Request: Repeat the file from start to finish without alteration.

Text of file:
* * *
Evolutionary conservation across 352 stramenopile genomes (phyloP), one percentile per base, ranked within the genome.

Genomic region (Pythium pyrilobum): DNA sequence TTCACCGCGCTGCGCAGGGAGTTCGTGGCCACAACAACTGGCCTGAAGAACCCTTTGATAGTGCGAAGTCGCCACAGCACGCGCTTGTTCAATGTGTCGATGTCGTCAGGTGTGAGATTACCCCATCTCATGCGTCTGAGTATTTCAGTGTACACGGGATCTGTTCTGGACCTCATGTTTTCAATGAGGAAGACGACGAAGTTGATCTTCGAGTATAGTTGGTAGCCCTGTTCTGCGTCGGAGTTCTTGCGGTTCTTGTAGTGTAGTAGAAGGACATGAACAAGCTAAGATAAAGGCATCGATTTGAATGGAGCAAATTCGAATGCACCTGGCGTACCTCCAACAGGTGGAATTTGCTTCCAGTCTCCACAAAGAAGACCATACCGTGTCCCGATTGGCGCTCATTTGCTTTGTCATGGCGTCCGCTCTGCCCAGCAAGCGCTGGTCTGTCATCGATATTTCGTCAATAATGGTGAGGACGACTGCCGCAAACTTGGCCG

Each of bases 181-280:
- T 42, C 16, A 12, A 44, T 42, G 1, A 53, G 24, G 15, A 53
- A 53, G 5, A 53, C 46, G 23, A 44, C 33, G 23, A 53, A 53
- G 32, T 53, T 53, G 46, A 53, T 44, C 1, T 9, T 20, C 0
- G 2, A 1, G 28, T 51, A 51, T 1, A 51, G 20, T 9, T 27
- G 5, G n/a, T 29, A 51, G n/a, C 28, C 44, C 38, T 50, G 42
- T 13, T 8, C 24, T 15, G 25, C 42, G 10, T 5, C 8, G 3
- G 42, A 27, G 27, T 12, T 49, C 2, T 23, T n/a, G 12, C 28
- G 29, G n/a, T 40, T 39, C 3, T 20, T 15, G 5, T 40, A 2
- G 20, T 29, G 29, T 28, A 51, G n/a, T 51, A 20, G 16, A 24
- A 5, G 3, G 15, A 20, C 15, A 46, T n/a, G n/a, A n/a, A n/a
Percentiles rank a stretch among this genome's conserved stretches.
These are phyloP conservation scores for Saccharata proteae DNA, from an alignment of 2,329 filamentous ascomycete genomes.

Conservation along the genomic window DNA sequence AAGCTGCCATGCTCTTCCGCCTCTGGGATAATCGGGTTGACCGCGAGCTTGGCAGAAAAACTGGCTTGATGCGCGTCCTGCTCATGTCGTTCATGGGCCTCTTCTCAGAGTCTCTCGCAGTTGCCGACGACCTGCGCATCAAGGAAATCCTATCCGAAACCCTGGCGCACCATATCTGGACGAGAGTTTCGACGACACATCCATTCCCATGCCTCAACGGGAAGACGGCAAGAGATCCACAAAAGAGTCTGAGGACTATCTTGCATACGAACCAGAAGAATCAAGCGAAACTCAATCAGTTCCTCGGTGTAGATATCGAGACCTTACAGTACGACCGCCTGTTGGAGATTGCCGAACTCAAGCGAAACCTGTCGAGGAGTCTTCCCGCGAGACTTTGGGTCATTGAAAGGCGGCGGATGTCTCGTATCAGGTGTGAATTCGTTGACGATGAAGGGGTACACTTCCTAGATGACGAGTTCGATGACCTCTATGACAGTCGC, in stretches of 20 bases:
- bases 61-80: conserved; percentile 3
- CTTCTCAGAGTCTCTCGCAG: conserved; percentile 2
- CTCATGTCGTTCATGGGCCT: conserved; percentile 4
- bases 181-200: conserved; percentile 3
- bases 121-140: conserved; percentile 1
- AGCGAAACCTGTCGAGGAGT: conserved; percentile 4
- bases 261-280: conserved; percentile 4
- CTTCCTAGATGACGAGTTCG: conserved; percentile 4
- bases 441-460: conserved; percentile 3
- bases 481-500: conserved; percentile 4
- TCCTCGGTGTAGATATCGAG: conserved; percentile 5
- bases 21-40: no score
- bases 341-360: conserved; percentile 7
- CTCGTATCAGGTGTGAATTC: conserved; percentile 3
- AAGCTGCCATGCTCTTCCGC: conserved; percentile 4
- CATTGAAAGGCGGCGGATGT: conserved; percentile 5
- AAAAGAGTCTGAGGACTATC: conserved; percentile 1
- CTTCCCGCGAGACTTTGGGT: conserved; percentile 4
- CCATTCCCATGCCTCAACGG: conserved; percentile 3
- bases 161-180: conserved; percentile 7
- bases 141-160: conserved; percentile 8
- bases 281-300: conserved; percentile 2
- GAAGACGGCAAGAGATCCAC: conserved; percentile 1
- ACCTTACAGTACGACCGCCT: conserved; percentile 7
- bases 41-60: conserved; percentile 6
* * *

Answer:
Evolutionary conservation across 352 stramenopile genomes (phyloP), one percentile per base, ranked within the genome.

Genomic region (Pythium pyrilobum): DNA sequence TTCACCGCGCTGCGCAGGGAGTTCGTGGCCACAACAACTGGCCTGAAGAACCCTTTGATAGTGCGAAGTCGCCACAGCACGCGCTTGTTCAATGTGTCGATGTCGTCAGGTGTGAGATTACCCCATCTCATGCGTCTGAGTATTTCAGTGTACACGGGATCTGTTCTGGACCTCATGTTTTCAATGAGGAAGACGACGAAGTTGATCTTCGAGTATAGTTGGTAGCCCTGTTCTGCGTCGGAGTTCTTGCGGTTCTTGTAGTGTAGTAGAAGGACATGAACAAGCTAAGATAAAGGCATCGATTTGAATGGAGCAAATTCGAATGCACCTGGCGTACCTCCAACAGGTGGAATTTGCTTCCAGTCTCCACAAAGAAGACCATACCGTGTCCCGATTGGCGCTCATTTGCTTTGTCATGGCGTCCGCTCTGCCCAGCAAGCGCTGGTCTGTCATCGATATTTCGTCAATAATGGTGAGGACGACTGCCGCAAACTTGGCCG

Each of bases 181-280:
- T 42, C 16, A 12, A 44, T 42, G 1, A 53, G 24, G 15, A 53
- A 53, G 5, A 53, C 46, G 23, A 44, C 33, G 23, A 53, A 53
- G 32, T 53, T 53, G 46, A 53, T 44, C 1, T 9, T 20, C 0
- G 2, A 1, G 28, T 51, A 51, T 1, A 51, G 20, T 9, T 27
- G 5, G n/a, T 29, A 51, G n/a, C 28, C 44, C 38, T 50, G 42
- T 13, T 8, C 24, T 15, G 25, C 42, G 10, T 5, C 8, G 3
- G 42, A 27, G 27, T 12, T 49, C 2, T 23, T n/a, G 12, C 28
- G 29, G n/a, T 40, T 39, C 3, T 20, T 15, G 5, T 40, A 2
- G 20, T 29, G 29, T 28, A 51, G n/a, T 51, A 20, G 16, A 24
- A 5, G 3, G 15, A 20, C 15, A 46, T n/a, G n/a, A n/a, A n/a
Percentiles rank a stretch among this genome's conserved stretches.
These are phyloP conservation scores for Saccharata proteae DNA, from an alignment of 2,329 filamentous ascomycete genomes.

Conservation along the genomic window DNA sequence AAGCTGCCATGCTCTTCCGCCTCTGGGATAATCGGGTTGACCGCGAGCTTGGCAGAAAAACTGGCTTGATGCGCGTCCTGCTCATGTCGTTCATGGGCCTCTTCTCAGAGTCTCTCGCAGTTGCCGACGACCTGCGCATCAAGGAAATCCTATCCGAAACCCTGGCGCACCATATCTGGACGAGAGTTTCGACGACACATCCATTCCCATGCCTCAACGGGAAGACGGCAAGAGATCCACAAAAGAGTCTGAGGACTATCTTGCATACGAACCAGAAGAATCAAGCGAAACTCAATCAGTTCCTCGGTGTAGATATCGAGACCTTACAGTACGACCGCCTGTTGGAGATTGCCGAACTCAAGCGAAACCTGTCGAGGAGTCTTCCCGCGAGACTTTGGGTCATTGAAAGGCGGCGGATGTCTCGTATCAGGTGTGAATTCGTTGACGATGAAGGGGTACACTTCCTAGATGACGAGTTCGATGACCTCTATGACAGTCGC, in stretches of 20 bases:
- bases 61-80: conserved; percentile 3
- CTTCTCAGAGTCTCTCGCAG: conserved; percentile 2
- CTCATGTCGTTCATGGGCCT: conserved; percentile 4
- bases 181-200: conserved; percentile 3
- bases 121-140: conserved; percentile 1
- AGCGAAACCTGTCGAGGAGT: conserved; percentile 4
- bases 261-280: conserved; percentile 4
- CTTCCTAGATGACGAGTTCG: conserved; percentile 4
- bases 441-460: conserved; percentile 3
- bases 481-500: conserved; percentile 4
- TCCTCGGTGTAGATATCGAG: conserved; percentile 5
- bases 21-40: no score
- bases 341-360: conserved; percentile 7
- CTCGTATCAGGTGTGAATTC: conserved; percentile 3
- AAGCTGCCATGCTCTTCCGC: conserved; percentile 4
- CATTGAAAGGCGGCGGATGT: conserved; percentile 5
- AAAAGAGTCTGAGGACTATC: conserved; percentile 1
- CTTCCCGCGAGACTTTGGGT: conserved; percentile 4
- CCATTCCCATGCCTCAACGG: conserved; percentile 3
- bases 161-180: conserved; percentile 7
- bases 141-160: conserved; percentile 8
- bases 281-300: conserved; percentile 2
- GAAGACGGCAAGAGATCCAC: conserved; percentile 1
- ACCTTACAGTACGACCGCCT: conserved; percentile 7
- bases 41-60: conserved; percentile 6